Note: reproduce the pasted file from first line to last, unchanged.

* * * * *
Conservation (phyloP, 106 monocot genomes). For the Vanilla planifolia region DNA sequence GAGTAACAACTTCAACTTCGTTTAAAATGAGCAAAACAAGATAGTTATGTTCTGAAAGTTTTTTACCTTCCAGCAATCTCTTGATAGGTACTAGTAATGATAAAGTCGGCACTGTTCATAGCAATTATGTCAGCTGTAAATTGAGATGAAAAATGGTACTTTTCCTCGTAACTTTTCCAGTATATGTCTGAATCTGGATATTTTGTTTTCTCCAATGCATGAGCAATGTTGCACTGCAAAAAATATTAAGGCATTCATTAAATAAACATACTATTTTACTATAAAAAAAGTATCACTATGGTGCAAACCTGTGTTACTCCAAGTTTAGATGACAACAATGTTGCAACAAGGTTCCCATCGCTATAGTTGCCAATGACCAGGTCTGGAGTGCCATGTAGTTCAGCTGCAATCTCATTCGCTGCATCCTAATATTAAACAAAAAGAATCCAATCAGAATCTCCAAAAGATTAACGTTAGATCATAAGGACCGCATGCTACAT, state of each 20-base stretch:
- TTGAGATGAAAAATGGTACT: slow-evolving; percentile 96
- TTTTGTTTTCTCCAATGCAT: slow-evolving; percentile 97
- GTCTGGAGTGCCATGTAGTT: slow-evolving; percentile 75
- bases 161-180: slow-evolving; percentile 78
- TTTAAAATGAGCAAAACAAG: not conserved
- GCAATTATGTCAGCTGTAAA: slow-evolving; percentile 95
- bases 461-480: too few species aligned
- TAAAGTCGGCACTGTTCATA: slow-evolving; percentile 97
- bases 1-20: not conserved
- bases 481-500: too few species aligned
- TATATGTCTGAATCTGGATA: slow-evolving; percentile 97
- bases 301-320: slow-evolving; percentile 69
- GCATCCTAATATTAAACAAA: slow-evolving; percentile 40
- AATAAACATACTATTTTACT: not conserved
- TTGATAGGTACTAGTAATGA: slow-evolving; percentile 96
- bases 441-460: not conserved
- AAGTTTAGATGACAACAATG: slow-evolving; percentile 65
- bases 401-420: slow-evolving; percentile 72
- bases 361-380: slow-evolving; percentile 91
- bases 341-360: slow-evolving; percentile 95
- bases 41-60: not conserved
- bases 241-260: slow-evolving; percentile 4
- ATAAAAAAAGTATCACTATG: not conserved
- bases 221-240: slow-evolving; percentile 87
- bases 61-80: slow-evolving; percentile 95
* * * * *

Conservation (phyloP, 106 monocot genomes). For the Vanilla planifolia region DNA sequence GAGTAACAACTTCAACTTCGTTTAAAATGAGCAAAACAAGATAGTTATGTTCTGAAAGTTTTTTACCTTCCAGCAATCTCTTGATAGGTACTAGTAATGATAAAGTCGGCACTGTTCATAGCAATTATGTCAGCTGTAAATTGAGATGAAAAATGGTACTTTTCCTCGTAACTTTTCCAGTATATGTCTGAATCTGGATATTTTGTTTTCTCCAATGCATGAGCAATGTTGCACTGCAAAAAATATTAAGGCATTCATTAAATAAACATACTATTTTACTATAAAAAAAGTATCACTATGGTGCAAACCTGTGTTACTCCAAGTTTAGATGACAACAATGTTGCAACAAGGTTCCCATCGCTATAGTTGCCAATGACCAGGTCTGGAGTGCCATGTAGTTCAGCTGCAATCTCATTCGCTGCATCCTAATATTAAACAAAAAGAATCCAATCAGAATCTCCAAAAGATTAACGTTAGATCATAAGGACCGCATGCTACAT, state of each 20-base stretch:
- TTGAGATGAAAAATGGTACT: slow-evolving; percentile 96
- TTTTGTTTTCTCCAATGCAT: slow-evolving; percentile 97
- GTCTGGAGTGCCATGTAGTT: slow-evolving; percentile 75
- bases 161-180: slow-evolving; percentile 78
- TTTAAAATGAGCAAAACAAG: not conserved
- GCAATTATGTCAGCTGTAAA: slow-evolving; percentile 95
- bases 461-480: too few species aligned
- TAAAGTCGGCACTGTTCATA: slow-evolving; percentile 97
- bases 1-20: not conserved
- bases 481-500: too few species aligned
- TATATGTCTGAATCTGGATA: slow-evolving; percentile 97
- bases 301-320: slow-evolving; percentile 69
- GCATCCTAATATTAAACAAA: slow-evolving; percentile 40
- AATAAACATACTATTTTACT: not conserved
- TTGATAGGTACTAGTAATGA: slow-evolving; percentile 96
- bases 441-460: not conserved
- AAGTTTAGATGACAACAATG: slow-evolving; percentile 65
- bases 401-420: slow-evolving; percentile 72
- bases 361-380: slow-evolving; percentile 91
- bases 341-360: slow-evolving; percentile 95
- bases 41-60: not conserved
- bases 241-260: slow-evolving; percentile 4
- ATAAAAAAAGTATCACTATG: not conserved
- bases 221-240: slow-evolving; percentile 87
- bases 61-80: slow-evolving; percentile 95